We want to label them. 

To make ourselves comfortable.

So we know where they go.

Now imagine a world where we don't label someone right away. And we don't put them up on some hard-to-reach shelf where we think they belong. 

Imagine that we get to know them first. 

We talk.

We listen. 

We might actually end up keeping them on a shelf right by our side.

That was a big reason why I didn't want Will to be labeled. Because Bea is so sensory in all her experiences, I knew she'd be a perfect person to just meet someone and figure them out the way an artist or writer would. By how she experienced being around him, how her emotions responded to his friendship.

The takeaway I'd wish for?

Leave the labels for organizing the pantry. 

3. One of my favorite lines from the novel is when Bea is listening to the song “Brave” by Sara Bareilles. Bea says, “I wanted to tell her she doesn’t have to stand there so still and afraid and hand-twisty, because it’s not worth it to be with people who make you feel like you can’t say what you want to say.” Bea draws inspiration from music. What was the importance of including music in a story that already has poetry and art in it? And of all the songs listed in the back, you never list Bea's personal theme song...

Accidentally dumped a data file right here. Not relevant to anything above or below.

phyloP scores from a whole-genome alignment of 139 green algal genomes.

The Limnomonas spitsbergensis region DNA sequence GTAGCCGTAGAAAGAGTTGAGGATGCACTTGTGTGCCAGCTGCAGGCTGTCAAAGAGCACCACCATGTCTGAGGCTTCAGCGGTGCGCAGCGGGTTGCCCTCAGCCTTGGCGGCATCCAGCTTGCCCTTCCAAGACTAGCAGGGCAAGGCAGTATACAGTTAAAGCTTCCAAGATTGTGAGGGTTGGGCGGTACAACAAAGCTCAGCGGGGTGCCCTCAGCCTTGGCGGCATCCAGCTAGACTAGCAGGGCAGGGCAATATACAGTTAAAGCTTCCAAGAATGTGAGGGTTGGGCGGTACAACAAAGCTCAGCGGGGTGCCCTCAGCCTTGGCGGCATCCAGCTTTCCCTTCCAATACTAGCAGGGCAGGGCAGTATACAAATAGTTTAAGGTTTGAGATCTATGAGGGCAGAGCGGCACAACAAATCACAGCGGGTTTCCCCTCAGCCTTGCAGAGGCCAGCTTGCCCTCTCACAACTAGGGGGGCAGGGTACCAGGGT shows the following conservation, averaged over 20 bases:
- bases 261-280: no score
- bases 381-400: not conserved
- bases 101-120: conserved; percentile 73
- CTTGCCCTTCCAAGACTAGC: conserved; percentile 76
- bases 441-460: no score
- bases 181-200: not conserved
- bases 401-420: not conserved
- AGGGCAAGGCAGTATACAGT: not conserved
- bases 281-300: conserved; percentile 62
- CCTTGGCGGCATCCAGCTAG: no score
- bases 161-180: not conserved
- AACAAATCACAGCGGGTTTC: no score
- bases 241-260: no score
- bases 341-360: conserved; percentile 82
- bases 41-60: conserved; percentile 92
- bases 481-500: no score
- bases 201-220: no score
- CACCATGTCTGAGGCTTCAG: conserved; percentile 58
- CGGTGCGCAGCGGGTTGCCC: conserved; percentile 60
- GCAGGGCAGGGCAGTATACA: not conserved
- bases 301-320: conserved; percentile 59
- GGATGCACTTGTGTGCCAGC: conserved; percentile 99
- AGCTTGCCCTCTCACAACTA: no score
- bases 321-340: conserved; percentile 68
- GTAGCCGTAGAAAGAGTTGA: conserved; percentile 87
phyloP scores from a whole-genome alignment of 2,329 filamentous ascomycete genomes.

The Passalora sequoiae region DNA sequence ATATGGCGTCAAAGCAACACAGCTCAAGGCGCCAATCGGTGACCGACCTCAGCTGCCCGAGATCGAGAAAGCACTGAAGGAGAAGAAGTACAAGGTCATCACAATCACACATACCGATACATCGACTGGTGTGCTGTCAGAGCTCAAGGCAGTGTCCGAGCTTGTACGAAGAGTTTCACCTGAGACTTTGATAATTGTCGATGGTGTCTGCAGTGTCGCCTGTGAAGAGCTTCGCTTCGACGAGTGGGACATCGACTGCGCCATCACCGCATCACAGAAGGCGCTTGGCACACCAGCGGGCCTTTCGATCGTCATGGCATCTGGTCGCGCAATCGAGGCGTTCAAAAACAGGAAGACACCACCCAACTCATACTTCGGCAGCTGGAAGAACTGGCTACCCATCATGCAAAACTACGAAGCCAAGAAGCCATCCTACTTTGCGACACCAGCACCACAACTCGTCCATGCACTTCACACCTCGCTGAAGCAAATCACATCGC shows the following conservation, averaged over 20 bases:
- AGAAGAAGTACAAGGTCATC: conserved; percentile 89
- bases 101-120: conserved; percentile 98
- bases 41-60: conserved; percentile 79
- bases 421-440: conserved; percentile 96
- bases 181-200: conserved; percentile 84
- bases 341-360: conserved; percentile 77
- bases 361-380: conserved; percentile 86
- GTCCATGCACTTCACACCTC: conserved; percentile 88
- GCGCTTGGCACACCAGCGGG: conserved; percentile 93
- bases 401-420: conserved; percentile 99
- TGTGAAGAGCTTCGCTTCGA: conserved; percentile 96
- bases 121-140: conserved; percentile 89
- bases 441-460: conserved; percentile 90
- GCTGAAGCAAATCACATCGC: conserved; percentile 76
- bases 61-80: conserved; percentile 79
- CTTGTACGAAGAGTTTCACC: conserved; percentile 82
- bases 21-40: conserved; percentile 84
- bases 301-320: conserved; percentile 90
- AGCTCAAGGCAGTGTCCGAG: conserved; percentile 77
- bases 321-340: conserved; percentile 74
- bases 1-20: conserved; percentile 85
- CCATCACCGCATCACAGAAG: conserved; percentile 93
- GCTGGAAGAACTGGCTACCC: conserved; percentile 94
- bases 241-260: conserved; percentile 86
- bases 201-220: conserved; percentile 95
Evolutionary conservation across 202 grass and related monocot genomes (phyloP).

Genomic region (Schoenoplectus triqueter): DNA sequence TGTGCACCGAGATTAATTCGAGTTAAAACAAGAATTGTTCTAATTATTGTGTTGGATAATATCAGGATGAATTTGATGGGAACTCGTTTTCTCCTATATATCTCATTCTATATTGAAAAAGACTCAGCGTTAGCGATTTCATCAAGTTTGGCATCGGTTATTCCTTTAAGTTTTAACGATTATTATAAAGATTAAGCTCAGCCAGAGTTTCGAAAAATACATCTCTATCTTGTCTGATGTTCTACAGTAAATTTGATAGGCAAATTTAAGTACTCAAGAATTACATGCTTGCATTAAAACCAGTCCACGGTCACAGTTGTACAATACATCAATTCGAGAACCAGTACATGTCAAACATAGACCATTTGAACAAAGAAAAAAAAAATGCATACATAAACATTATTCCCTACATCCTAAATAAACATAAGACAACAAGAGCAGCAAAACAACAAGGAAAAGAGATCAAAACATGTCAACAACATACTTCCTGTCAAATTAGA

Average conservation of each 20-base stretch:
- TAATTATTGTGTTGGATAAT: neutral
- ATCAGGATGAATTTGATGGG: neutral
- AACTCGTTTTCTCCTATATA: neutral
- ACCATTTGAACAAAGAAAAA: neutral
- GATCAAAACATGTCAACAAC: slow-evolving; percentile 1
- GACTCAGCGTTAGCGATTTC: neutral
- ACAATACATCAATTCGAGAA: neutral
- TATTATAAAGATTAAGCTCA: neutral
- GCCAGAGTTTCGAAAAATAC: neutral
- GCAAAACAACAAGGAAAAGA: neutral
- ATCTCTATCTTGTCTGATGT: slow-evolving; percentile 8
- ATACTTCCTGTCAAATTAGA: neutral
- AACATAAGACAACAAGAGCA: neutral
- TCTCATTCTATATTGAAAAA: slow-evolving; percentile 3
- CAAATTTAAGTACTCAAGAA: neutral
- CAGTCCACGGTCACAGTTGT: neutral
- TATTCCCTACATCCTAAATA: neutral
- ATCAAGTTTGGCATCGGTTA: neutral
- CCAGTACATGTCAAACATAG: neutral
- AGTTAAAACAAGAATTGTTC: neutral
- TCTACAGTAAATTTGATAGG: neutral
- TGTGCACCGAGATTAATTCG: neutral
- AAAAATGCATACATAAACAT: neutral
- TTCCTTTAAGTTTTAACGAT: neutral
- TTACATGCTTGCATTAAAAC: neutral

Bea has grown up around creative expression her whole life, she knows there are many ways to communicate feelings. Along with poetry and art, she uses music. I knew I wanted her to be this fully formed, three dimensional, ultra-technicolor human, bursting to express herself every way possible. And then explore what to do when she finds herself locked up inside. Realizing that there are people (best friends!) who are disparaging of all her very personal expressions is devastating to her.